Computational physics |
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Mechanics · Electromagnetics · Thermodynamics · Simulation |

A **Riemann solver** is a numerical method used to solve a Riemann problem. They are heavily used in computational fluid dynamics and computational magnetohydrodynamics.

Generally speaking, Riemann solvers are specific methods for computing the numerical flux across a discontinuity in the Riemann problem.^{[1]} They form an important part of high-resolution schemes; typically the right and left states for the Riemann problem are calculated using some form of nonlinear reconstruction, such as a flux limiter or a WENO method, and then used as the input for the Riemann solver.^{[2]}

Sergei K. Godunov is credited with introducing the first exact Riemann solver for the Euler equations,^{[3]} by extending the previous CIR (Courant-Isaacson-Rees) method to non-linear systems of hyperbolic conservation laws. Modern solvers are able to simulate relativistic effects and magnetic fields.

More recent research shows that an exact series solution to the Riemann problem exists, which may converge fast enough in some cases to avoid the iterative methods required in Godunov's scheme.^{[4]}

As iterative solutions are too costly, especially in magnetohydrodynamics, some approximations have to be made. Some popular solvers are:

Main article: Roe solver |

Philip L. Roe used the linearisation of the Jacobian, which he then solves exactly.^{[5]}

The HLLE solver (developed by Ami Harten, Peter Lax, Bram van Leer and Einfeldt) is an approximate solution to the Riemann problem, which is only based on the integral form of the conservation laws and the largest and smallest signal velocities at the interface.^{[6]}^{[7]} The stability and robustness of the HLLE solver is closely related to the signal velocities and a single central average state, as proposed by Einfeldt in the original paper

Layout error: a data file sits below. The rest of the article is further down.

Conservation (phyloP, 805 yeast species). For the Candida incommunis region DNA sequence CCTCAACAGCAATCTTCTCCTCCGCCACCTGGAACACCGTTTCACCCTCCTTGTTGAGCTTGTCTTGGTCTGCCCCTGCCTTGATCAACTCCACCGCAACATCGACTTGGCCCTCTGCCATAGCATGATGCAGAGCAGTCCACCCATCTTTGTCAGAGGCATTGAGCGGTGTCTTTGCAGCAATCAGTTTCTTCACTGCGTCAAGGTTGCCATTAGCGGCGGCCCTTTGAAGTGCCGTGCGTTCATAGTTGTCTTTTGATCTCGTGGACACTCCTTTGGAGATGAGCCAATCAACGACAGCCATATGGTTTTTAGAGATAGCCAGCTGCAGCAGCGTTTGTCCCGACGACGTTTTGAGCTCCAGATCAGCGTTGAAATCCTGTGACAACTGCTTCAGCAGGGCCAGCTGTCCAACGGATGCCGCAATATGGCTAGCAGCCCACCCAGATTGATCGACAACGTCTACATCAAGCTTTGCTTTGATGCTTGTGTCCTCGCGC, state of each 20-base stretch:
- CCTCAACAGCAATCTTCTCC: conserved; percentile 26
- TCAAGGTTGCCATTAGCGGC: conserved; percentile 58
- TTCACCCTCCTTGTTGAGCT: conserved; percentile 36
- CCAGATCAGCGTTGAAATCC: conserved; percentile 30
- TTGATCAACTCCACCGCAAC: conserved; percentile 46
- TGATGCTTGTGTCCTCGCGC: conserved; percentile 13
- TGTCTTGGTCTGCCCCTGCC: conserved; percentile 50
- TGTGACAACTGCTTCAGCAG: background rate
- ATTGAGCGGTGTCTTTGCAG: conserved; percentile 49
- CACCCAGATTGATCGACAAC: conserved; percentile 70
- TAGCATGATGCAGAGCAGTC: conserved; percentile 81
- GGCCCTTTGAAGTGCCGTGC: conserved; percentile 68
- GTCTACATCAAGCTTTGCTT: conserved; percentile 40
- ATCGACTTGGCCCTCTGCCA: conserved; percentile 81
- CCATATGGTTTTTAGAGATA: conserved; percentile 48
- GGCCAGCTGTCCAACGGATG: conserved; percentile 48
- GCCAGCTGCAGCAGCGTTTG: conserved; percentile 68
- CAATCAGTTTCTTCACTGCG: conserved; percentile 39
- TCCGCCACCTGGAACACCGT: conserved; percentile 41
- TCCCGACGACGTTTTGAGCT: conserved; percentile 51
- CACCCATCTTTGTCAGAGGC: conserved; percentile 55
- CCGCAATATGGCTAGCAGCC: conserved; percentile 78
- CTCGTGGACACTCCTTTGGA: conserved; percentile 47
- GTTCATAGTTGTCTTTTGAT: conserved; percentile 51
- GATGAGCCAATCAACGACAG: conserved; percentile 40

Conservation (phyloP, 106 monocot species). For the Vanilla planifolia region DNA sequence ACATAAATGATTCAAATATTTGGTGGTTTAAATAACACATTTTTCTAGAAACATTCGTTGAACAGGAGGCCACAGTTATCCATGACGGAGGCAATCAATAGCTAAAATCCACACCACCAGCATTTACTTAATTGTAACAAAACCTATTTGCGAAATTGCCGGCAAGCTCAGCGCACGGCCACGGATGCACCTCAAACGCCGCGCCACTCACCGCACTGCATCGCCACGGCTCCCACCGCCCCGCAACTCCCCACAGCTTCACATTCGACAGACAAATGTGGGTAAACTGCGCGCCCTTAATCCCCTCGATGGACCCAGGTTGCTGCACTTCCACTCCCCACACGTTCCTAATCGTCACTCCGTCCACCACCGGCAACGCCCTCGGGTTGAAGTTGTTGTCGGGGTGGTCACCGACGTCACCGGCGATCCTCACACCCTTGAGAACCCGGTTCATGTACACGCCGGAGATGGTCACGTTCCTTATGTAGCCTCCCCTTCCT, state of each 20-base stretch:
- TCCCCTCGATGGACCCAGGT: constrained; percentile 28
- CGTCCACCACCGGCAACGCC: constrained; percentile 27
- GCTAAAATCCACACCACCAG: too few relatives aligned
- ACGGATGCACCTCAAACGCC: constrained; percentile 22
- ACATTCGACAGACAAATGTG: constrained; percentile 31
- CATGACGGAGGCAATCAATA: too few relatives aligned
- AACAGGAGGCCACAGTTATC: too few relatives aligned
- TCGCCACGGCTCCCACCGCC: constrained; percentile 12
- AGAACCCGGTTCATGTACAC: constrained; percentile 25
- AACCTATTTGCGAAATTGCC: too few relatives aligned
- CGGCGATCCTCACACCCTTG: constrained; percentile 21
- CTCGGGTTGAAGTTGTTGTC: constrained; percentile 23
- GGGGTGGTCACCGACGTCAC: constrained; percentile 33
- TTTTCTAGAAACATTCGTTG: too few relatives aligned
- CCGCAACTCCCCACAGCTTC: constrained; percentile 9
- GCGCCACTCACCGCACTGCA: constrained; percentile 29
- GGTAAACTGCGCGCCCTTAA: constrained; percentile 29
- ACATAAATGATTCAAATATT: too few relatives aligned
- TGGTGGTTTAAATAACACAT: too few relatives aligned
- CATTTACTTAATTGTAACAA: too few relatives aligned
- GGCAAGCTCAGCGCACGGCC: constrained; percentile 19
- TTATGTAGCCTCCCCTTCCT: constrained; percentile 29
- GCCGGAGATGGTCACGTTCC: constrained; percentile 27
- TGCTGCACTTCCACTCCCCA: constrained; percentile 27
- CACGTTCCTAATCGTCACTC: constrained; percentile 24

The HLLC (Harten-Lax-van Leer-Contact) solver was introduced by Toro.^{[8]} It restores the missing Rarefaction wave by some estimates, like linearisations, these can be simple but also more advanced exists like using the Roe average velocity for the middle wave speed. They are quite robust and efficient but somewhat more diffusive.^{[9]}

These solvers were introduced by Hiroaki Nishikawa and Kitamura,^{[10]} in order to overcome the carbuncle problems
of the Roe solver and the excessive diffusion of the HLLE solver at the same time. They developed robust and accurate Riemann solvers by combining the Roe solver and the HLLE/Rusanov solvers: they show that being applied in two orthogonal directions the two Riemann solvers can be combined into a single Roe-type solver (the Roe solver with modified wave speeds). In particular, the one derived from the Roe and HLLE solvers, called Rotated-RHLL solver, is extremely robust (carbuncle-free for all possible test cases on both structured and unstructured grids) and accurate (as accurate as the Roe solver for the boundary layer calculation).

There are a variety of other solvers available, including more variants of the HLL scheme^{[11]} and solvers based on flux-splitting via characteristic decomposition.^{[12]}